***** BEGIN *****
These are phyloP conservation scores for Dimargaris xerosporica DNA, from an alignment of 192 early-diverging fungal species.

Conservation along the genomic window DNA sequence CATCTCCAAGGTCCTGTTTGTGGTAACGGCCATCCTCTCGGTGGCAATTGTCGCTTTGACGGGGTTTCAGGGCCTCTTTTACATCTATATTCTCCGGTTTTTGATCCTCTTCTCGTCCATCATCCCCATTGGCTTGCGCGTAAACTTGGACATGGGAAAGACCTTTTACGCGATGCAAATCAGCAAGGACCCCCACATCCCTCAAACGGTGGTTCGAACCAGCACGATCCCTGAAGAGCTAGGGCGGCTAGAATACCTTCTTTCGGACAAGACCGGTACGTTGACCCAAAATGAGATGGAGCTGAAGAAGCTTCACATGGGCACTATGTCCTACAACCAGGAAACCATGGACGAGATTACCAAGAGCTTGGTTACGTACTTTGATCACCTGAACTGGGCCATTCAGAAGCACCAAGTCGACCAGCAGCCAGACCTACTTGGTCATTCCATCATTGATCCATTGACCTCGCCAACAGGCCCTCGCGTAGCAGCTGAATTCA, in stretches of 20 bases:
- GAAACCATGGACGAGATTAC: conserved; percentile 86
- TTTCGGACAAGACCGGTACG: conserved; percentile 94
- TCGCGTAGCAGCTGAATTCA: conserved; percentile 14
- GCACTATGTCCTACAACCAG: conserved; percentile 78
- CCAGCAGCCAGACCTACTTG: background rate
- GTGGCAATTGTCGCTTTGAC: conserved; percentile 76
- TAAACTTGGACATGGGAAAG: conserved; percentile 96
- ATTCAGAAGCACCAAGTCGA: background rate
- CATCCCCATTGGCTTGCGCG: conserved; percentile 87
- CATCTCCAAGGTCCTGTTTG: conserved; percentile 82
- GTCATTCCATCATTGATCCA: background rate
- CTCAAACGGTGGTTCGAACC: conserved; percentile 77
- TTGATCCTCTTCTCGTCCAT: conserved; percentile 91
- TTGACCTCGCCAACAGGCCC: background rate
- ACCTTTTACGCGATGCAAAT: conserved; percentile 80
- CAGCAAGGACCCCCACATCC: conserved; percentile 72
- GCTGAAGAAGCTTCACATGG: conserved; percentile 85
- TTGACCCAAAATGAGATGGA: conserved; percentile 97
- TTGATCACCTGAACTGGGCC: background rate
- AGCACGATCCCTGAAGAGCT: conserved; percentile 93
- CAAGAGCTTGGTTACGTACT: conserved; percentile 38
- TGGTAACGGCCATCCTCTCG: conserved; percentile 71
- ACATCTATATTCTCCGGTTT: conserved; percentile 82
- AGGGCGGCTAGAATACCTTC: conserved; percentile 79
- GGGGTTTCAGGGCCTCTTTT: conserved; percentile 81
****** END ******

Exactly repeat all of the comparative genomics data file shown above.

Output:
These are phyloP conservation scores for Dimargaris xerosporica DNA, from an alignment of 192 early-diverging fungal species.

Conservation along the genomic window DNA sequence CATCTCCAAGGTCCTGTTTGTGGTAACGGCCATCCTCTCGGTGGCAATTGTCGCTTTGACGGGGTTTCAGGGCCTCTTTTACATCTATATTCTCCGGTTTTTGATCCTCTTCTCGTCCATCATCCCCATTGGCTTGCGCGTAAACTTGGACATGGGAAAGACCTTTTACGCGATGCAAATCAGCAAGGACCCCCACATCCCTCAAACGGTGGTTCGAACCAGCACGATCCCTGAAGAGCTAGGGCGGCTAGAATACCTTCTTTCGGACAAGACCGGTACGTTGACCCAAAATGAGATGGAGCTGAAGAAGCTTCACATGGGCACTATGTCCTACAACCAGGAAACCATGGACGAGATTACCAAGAGCTTGGTTACGTACTTTGATCACCTGAACTGGGCCATTCAGAAGCACCAAGTCGACCAGCAGCCAGACCTACTTGGTCATTCCATCATTGATCCATTGACCTCGCCAACAGGCCCTCGCGTAGCAGCTGAATTCA, in stretches of 20 bases:
- GAAACCATGGACGAGATTAC: conserved; percentile 86
- TTTCGGACAAGACCGGTACG: conserved; percentile 94
- TCGCGTAGCAGCTGAATTCA: conserved; percentile 14
- GCACTATGTCCTACAACCAG: conserved; percentile 78
- CCAGCAGCCAGACCTACTTG: background rate
- GTGGCAATTGTCGCTTTGAC: conserved; percentile 76
- TAAACTTGGACATGGGAAAG: conserved; percentile 96
- ATTCAGAAGCACCAAGTCGA: background rate
- CATCCCCATTGGCTTGCGCG: conserved; percentile 87
- CATCTCCAAGGTCCTGTTTG: conserved; percentile 82
- GTCATTCCATCATTGATCCA: background rate
- CTCAAACGGTGGTTCGAACC: conserved; percentile 77
- TTGATCCTCTTCTCGTCCAT: conserved; percentile 91
- TTGACCTCGCCAACAGGCCC: background rate
- ACCTTTTACGCGATGCAAAT: conserved; percentile 80
- CAGCAAGGACCCCCACATCC: conserved; percentile 72
- GCTGAAGAAGCTTCACATGG: conserved; percentile 85
- TTGACCCAAAATGAGATGGA: conserved; percentile 97
- TTGATCACCTGAACTGGGCC: background rate
- AGCACGATCCCTGAAGAGCT: conserved; percentile 93
- CAAGAGCTTGGTTACGTACT: conserved; percentile 38
- TGGTAACGGCCATCCTCTCG: conserved; percentile 71
- ACATCTATATTCTCCGGTTT: conserved; percentile 82
- AGGGCGGCTAGAATACCTTC: conserved; percentile 79
- GGGGTTTCAGGGCCTCTTTT: conserved; percentile 81